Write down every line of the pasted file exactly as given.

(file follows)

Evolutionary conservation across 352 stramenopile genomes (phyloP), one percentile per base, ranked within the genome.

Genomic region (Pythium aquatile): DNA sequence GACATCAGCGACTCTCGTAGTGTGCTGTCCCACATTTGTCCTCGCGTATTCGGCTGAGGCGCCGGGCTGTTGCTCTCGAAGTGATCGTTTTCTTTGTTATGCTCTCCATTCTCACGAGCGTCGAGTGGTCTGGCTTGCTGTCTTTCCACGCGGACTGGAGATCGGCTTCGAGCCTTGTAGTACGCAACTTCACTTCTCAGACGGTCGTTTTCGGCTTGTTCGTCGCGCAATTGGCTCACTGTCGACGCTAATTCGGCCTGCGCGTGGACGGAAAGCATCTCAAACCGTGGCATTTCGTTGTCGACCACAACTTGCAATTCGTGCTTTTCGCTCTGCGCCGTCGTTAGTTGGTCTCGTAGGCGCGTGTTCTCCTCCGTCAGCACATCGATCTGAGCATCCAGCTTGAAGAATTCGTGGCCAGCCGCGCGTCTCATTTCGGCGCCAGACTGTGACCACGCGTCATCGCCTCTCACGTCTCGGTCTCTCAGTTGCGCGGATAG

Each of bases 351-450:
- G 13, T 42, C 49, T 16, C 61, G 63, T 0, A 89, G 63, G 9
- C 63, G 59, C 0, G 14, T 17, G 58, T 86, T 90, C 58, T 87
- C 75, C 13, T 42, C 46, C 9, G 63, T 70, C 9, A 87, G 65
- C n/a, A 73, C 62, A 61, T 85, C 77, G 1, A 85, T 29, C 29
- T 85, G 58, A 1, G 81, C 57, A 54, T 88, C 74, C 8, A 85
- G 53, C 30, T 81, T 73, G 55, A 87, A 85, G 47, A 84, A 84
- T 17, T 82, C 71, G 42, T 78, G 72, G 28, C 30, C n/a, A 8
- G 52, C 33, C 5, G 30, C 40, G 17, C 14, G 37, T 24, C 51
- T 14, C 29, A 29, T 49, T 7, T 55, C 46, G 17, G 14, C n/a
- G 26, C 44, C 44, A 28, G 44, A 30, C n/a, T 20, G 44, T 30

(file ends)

Evolutionary conservation across 352 stramenopile genomes (phyloP), one percentile per base, ranked within the genome.

Genomic region (Pythium aquatile): DNA sequence GACATCAGCGACTCTCGTAGTGTGCTGTCCCACATTTGTCCTCGCGTATTCGGCTGAGGCGCCGGGCTGTTGCTCTCGAAGTGATCGTTTTCTTTGTTATGCTCTCCATTCTCACGAGCGTCGAGTGGTCTGGCTTGCTGTCTTTCCACGCGGACTGGAGATCGGCTTCGAGCCTTGTAGTACGCAACTTCACTTCTCAGACGGTCGTTTTCGGCTTGTTCGTCGCGCAATTGGCTCACTGTCGACGCTAATTCGGCCTGCGCGTGGACGGAAAGCATCTCAAACCGTGGCATTTCGTTGTCGACCACAACTTGCAATTCGTGCTTTTCGCTCTGCGCCGTCGTTAGTTGGTCTCGTAGGCGCGTGTTCTCCTCCGTCAGCACATCGATCTGAGCATCCAGCTTGAAGAATTCGTGGCCAGCCGCGCGTCTCATTTCGGCGCCAGACTGTGACCACGCGTCATCGCCTCTCACGTCTCGGTCTCTCAGTTGCGCGGATAG

Each of bases 351-450:
- G 13, T 42, C 49, T 16, C 61, G 63, T 0, A 89, G 63, G 9
- C 63, G 59, C 0, G 14, T 17, G 58, T 86, T 90, C 58, T 87
- C 75, C 13, T 42, C 46, C 9, G 63, T 70, C 9, A 87, G 65
- C n/a, A 73, C 62, A 61, T 85, C 77, G 1, A 85, T 29, C 29
- T 85, G 58, A 1, G 81, C 57, A 54, T 88, C 74, C 8, A 85
- G 53, C 30, T 81, T 73, G 55, A 87, A 85, G 47, A 84, A 84
- T 17, T 82, C 71, G 42, T 78, G 72, G 28, C 30, C n/a, A 8
- G 52, C 33, C 5, G 30, C 40, G 17, C 14, G 37, T 24, C 51
- T 14, C 29, A 29, T 49, T 7, T 55, C 46, G 17, G 14, C n/a
- G 26, C 44, C 44, A 28, G 44, A 30, C n/a, T 20, G 44, T 30